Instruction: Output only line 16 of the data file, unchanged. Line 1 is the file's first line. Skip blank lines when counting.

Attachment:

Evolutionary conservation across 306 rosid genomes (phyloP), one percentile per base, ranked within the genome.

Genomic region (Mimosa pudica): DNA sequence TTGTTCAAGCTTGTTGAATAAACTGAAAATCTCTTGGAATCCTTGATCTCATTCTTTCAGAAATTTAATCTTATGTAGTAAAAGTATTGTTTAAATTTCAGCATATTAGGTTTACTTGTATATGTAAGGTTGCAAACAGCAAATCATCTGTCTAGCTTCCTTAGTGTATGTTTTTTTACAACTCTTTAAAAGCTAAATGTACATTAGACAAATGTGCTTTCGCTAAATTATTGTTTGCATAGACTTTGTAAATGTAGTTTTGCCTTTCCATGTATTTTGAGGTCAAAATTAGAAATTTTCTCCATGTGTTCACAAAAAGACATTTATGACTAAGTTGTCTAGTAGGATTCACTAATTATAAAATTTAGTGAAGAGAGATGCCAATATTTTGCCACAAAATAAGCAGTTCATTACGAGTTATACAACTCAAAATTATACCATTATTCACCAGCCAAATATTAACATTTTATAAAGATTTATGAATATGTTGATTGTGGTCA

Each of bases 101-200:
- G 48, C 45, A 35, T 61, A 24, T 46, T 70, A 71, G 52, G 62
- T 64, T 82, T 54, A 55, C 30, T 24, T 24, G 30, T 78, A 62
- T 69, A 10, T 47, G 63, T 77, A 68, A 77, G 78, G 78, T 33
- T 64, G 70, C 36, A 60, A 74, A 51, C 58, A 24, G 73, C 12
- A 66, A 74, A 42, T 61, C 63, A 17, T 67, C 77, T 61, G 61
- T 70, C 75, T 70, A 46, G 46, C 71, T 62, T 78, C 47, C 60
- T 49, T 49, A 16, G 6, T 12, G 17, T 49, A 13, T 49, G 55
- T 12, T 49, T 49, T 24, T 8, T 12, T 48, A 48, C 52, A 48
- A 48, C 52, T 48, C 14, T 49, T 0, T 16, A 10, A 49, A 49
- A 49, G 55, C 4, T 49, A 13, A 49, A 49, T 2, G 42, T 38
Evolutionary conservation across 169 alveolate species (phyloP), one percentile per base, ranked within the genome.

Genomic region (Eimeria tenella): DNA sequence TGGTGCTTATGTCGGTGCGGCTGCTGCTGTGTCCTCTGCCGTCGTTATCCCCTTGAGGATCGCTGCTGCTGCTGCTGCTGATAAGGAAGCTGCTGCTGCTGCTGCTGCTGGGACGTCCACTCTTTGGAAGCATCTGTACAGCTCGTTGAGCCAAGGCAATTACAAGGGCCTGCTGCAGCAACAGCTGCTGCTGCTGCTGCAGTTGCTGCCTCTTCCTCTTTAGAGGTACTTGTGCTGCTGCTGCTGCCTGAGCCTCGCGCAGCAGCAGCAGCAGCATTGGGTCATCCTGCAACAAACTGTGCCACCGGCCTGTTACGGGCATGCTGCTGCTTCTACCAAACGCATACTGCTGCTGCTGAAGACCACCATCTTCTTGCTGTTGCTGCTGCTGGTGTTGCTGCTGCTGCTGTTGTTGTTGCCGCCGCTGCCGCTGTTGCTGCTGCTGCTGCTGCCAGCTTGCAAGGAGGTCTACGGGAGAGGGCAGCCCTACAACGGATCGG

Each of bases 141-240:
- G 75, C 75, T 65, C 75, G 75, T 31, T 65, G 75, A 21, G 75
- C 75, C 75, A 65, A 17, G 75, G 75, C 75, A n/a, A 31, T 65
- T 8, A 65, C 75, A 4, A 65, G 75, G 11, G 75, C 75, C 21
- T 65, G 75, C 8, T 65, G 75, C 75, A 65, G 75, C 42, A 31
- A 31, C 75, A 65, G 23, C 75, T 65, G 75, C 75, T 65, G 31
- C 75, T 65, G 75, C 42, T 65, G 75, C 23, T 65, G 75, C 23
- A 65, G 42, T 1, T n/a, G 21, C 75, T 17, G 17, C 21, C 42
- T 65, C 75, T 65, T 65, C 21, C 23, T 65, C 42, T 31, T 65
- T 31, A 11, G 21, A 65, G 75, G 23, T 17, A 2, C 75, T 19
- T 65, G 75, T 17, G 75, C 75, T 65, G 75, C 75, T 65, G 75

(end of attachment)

Each of bases 141-240: